I’ve been thinking a lot about the double standard in book sales lately. Does it matter whether the protagonist is male or female to you?
There’s nothing strange about a woman reading a novel from the perspective of a boy or man, but suggest a guy read a novel about a girl and expect to receive an insincere promise to “check it out” when he gets the chance. And don’t hold your breath. He probably won't.
A close friend tried to explain it to me, saying “men have different roles then women; they can’t get anything out of a novel by a woman, because it’s not shaped to fit their specific purpose as men.” Well said, I thought, but I had a few questions.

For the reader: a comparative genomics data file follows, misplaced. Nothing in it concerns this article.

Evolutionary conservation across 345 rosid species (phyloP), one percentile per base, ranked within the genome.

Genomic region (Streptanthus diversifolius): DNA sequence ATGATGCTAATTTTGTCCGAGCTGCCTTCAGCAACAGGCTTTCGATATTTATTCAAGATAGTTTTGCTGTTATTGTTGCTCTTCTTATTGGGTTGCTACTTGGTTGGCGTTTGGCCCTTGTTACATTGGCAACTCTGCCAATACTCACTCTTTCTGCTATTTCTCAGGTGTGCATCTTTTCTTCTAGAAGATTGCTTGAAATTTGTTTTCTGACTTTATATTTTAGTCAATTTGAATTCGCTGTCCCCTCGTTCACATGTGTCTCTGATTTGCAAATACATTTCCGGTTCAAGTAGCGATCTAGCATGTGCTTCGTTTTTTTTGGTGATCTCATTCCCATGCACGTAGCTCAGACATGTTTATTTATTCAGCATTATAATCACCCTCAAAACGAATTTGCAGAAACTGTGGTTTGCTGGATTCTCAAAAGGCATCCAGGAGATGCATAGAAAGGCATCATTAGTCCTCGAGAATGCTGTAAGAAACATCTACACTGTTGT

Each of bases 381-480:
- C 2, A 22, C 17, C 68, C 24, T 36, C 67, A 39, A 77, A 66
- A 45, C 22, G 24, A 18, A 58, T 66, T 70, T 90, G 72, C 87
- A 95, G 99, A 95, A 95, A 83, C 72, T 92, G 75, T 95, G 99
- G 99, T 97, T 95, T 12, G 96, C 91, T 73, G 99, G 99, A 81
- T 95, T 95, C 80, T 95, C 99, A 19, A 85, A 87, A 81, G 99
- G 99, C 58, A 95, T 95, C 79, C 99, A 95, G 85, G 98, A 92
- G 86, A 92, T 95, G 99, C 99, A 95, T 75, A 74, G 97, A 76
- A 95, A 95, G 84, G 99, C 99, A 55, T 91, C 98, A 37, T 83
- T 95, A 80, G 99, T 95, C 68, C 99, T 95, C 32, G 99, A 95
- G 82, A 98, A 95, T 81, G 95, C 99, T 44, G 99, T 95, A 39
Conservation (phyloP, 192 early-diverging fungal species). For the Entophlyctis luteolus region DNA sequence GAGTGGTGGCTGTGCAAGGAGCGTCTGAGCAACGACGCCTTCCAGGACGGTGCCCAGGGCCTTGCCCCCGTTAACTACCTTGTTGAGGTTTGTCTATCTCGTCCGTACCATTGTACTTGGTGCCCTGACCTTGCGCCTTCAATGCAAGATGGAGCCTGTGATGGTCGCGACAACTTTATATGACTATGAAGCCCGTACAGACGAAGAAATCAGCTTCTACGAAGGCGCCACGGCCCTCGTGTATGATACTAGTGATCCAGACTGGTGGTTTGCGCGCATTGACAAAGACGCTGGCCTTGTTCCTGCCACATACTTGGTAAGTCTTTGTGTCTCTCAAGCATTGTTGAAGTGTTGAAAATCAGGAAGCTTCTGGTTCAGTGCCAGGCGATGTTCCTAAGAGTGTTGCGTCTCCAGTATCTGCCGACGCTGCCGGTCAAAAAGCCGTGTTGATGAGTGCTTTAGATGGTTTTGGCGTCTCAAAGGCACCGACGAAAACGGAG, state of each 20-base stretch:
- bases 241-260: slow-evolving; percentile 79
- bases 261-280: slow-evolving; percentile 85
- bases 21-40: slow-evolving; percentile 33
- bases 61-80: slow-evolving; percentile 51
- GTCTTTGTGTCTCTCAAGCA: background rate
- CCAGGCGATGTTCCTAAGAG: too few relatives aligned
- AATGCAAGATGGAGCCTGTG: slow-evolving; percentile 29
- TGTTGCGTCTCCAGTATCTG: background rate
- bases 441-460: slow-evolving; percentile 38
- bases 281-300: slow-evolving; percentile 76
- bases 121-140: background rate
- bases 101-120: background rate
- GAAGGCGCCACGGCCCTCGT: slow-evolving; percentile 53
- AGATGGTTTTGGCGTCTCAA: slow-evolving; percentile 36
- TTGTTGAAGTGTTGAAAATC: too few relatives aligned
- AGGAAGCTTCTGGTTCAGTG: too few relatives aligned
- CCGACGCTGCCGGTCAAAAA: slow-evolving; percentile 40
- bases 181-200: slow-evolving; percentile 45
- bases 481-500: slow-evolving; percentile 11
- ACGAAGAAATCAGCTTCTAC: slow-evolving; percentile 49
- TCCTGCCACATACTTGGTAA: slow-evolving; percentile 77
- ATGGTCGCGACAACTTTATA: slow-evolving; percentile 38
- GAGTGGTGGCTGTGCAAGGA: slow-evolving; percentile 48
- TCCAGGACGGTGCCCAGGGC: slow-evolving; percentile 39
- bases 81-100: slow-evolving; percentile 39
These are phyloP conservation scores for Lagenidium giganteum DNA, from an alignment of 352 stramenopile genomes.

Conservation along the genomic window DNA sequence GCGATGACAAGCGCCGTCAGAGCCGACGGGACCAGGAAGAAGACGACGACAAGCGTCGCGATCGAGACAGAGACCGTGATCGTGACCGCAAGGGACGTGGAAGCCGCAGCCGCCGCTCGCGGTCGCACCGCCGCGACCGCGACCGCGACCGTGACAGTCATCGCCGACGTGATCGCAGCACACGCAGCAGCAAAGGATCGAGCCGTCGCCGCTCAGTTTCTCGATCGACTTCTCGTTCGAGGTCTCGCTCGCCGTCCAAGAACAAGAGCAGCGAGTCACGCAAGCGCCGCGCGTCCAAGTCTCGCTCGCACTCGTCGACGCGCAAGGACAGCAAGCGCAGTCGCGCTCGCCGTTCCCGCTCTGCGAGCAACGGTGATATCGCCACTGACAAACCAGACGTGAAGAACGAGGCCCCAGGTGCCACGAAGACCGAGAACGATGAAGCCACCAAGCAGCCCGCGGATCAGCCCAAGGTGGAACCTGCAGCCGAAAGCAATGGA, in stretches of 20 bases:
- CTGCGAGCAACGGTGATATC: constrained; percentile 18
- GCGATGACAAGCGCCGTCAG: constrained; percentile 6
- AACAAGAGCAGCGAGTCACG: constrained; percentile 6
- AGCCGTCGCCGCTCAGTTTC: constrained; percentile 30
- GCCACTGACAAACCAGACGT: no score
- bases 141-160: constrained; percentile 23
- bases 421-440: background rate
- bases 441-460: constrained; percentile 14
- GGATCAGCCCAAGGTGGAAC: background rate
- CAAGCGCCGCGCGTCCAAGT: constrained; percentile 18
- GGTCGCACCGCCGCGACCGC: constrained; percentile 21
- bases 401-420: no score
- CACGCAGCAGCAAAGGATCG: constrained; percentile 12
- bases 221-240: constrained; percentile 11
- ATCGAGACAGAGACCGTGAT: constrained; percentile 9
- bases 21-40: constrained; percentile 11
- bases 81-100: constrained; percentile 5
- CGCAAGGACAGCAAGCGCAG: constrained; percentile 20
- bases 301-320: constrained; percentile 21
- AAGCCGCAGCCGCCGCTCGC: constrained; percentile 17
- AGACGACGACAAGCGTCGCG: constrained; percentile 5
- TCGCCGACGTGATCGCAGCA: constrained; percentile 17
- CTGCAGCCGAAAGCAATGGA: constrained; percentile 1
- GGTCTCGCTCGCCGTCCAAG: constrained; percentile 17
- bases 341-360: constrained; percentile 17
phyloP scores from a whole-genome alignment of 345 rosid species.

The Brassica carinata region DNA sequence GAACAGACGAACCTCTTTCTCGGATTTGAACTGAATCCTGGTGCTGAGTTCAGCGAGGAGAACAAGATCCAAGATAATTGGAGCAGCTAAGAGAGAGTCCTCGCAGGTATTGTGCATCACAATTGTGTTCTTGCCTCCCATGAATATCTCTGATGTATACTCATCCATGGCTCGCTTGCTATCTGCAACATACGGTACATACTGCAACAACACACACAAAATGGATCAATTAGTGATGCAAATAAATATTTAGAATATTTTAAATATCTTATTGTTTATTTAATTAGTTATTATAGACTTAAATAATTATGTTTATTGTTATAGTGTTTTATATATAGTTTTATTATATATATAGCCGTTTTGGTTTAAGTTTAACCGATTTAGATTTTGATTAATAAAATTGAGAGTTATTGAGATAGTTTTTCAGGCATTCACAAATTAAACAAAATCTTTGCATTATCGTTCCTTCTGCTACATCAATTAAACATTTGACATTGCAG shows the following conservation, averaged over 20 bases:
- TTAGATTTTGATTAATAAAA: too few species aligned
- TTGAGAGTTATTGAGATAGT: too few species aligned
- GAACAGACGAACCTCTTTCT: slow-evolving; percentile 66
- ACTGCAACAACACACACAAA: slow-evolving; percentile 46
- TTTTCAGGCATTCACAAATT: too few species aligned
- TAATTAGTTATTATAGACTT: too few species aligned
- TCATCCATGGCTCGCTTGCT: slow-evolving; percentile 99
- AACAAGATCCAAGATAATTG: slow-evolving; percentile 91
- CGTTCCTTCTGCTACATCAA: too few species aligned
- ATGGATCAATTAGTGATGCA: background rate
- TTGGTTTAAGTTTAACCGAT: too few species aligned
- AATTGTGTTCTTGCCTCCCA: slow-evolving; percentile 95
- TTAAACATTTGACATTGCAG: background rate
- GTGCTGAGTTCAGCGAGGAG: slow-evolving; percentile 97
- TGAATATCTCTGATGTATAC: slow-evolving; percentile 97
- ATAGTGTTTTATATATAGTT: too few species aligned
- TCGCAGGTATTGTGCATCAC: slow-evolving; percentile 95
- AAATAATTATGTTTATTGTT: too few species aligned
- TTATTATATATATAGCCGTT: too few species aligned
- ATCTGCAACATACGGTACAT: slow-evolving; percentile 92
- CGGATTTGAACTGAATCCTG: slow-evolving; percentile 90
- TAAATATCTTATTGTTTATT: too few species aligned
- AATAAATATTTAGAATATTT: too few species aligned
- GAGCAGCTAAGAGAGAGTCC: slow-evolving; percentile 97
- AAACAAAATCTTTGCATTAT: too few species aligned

Like isn’t every man’s purpose in life different? And then, could a book be tailored to every man’s different purpose simply because it’s told by a man? And don’t women have specific purposes in life, too? And how, then, are they able to enjoy or learn from any novels about males?
The most respected works of all time (respected by both sexes) are invariably tales of men. You might disagree, thinking “What about Austen? What about AUSTEN??” But, honestly, how many men have you caught nose deep in Sense and Sensibility or Emma? Very few.
But why should men be interested in the escapades of strong women? I guess, it’s only fair to ask then, why should women care about the battles of brave men?
For a novel to have a shot at reaching the minds of men and women of all ages, does a protagonist need facial hair, or the promise of it?